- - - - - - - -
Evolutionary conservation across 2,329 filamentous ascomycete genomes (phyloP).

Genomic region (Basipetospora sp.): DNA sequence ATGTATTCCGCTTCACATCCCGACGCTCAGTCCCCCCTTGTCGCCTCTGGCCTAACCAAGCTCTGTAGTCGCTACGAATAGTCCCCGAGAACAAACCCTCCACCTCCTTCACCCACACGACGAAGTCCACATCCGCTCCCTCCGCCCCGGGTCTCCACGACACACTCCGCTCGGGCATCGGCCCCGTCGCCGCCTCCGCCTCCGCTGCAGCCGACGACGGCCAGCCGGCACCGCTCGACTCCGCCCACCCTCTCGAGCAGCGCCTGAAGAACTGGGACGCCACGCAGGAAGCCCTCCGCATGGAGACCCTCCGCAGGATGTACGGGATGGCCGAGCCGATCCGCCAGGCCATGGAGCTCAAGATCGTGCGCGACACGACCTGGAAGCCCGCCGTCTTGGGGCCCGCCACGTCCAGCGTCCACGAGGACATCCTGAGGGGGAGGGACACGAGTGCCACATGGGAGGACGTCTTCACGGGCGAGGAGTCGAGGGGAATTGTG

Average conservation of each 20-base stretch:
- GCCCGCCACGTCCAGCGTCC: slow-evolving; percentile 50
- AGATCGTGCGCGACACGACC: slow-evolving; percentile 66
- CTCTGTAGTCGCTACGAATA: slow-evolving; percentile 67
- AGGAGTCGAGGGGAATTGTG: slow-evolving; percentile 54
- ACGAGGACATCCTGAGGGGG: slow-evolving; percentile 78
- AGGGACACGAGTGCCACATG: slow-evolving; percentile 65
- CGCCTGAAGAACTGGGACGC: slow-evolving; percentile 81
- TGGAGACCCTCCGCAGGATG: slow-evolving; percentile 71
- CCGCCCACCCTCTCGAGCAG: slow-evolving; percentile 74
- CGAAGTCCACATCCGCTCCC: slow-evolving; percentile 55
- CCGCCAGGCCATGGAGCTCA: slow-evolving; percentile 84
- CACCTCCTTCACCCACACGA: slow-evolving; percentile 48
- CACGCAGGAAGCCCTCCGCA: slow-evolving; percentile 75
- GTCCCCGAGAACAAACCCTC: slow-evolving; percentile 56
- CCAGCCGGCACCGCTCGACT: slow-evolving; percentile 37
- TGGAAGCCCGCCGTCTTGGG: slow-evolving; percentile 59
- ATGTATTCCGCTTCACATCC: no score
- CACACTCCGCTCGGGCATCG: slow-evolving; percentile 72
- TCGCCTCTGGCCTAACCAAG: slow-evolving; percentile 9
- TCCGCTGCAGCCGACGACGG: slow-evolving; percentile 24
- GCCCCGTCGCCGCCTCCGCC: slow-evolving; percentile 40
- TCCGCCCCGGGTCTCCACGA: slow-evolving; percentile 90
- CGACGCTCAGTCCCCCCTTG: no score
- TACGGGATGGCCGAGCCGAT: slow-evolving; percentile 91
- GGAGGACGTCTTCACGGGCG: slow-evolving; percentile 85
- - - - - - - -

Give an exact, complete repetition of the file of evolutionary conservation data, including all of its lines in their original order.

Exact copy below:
Evolutionary conservation across 2,329 filamentous ascomycete genomes (phyloP).

Genomic region (Basipetospora sp.): DNA sequence ATGTATTCCGCTTCACATCCCGACGCTCAGTCCCCCCTTGTCGCCTCTGGCCTAACCAAGCTCTGTAGTCGCTACGAATAGTCCCCGAGAACAAACCCTCCACCTCCTTCACCCACACGACGAAGTCCACATCCGCTCCCTCCGCCCCGGGTCTCCACGACACACTCCGCTCGGGCATCGGCCCCGTCGCCGCCTCCGCCTCCGCTGCAGCCGACGACGGCCAGCCGGCACCGCTCGACTCCGCCCACCCTCTCGAGCAGCGCCTGAAGAACTGGGACGCCACGCAGGAAGCCCTCCGCATGGAGACCCTCCGCAGGATGTACGGGATGGCCGAGCCGATCCGCCAGGCCATGGAGCTCAAGATCGTGCGCGACACGACCTGGAAGCCCGCCGTCTTGGGGCCCGCCACGTCCAGCGTCCACGAGGACATCCTGAGGGGGAGGGACACGAGTGCCACATGGGAGGACGTCTTCACGGGCGAGGAGTCGAGGGGAATTGTG

Average conservation of each 20-base stretch:
- GCCCGCCACGTCCAGCGTCC: slow-evolving; percentile 50
- AGATCGTGCGCGACACGACC: slow-evolving; percentile 66
- CTCTGTAGTCGCTACGAATA: slow-evolving; percentile 67
- AGGAGTCGAGGGGAATTGTG: slow-evolving; percentile 54
- ACGAGGACATCCTGAGGGGG: slow-evolving; percentile 78
- AGGGACACGAGTGCCACATG: slow-evolving; percentile 65
- CGCCTGAAGAACTGGGACGC: slow-evolving; percentile 81
- TGGAGACCCTCCGCAGGATG: slow-evolving; percentile 71
- CCGCCCACCCTCTCGAGCAG: slow-evolving; percentile 74
- CGAAGTCCACATCCGCTCCC: slow-evolving; percentile 55
- CCGCCAGGCCATGGAGCTCA: slow-evolving; percentile 84
- CACCTCCTTCACCCACACGA: slow-evolving; percentile 48
- CACGCAGGAAGCCCTCCGCA: slow-evolving; percentile 75
- GTCCCCGAGAACAAACCCTC: slow-evolving; percentile 56
- CCAGCCGGCACCGCTCGACT: slow-evolving; percentile 37
- TGGAAGCCCGCCGTCTTGGG: slow-evolving; percentile 59
- ATGTATTCCGCTTCACATCC: no score
- CACACTCCGCTCGGGCATCG: slow-evolving; percentile 72
- TCGCCTCTGGCCTAACCAAG: slow-evolving; percentile 9
- TCCGCTGCAGCCGACGACGG: slow-evolving; percentile 24
- GCCCCGTCGCCGCCTCCGCC: slow-evolving; percentile 40
- TCCGCCCCGGGTCTCCACGA: slow-evolving; percentile 90
- CGACGCTCAGTCCCCCCTTG: no score
- TACGGGATGGCCGAGCCGAT: slow-evolving; percentile 91
- GGAGGACGTCTTCACGGGCG: slow-evolving; percentile 85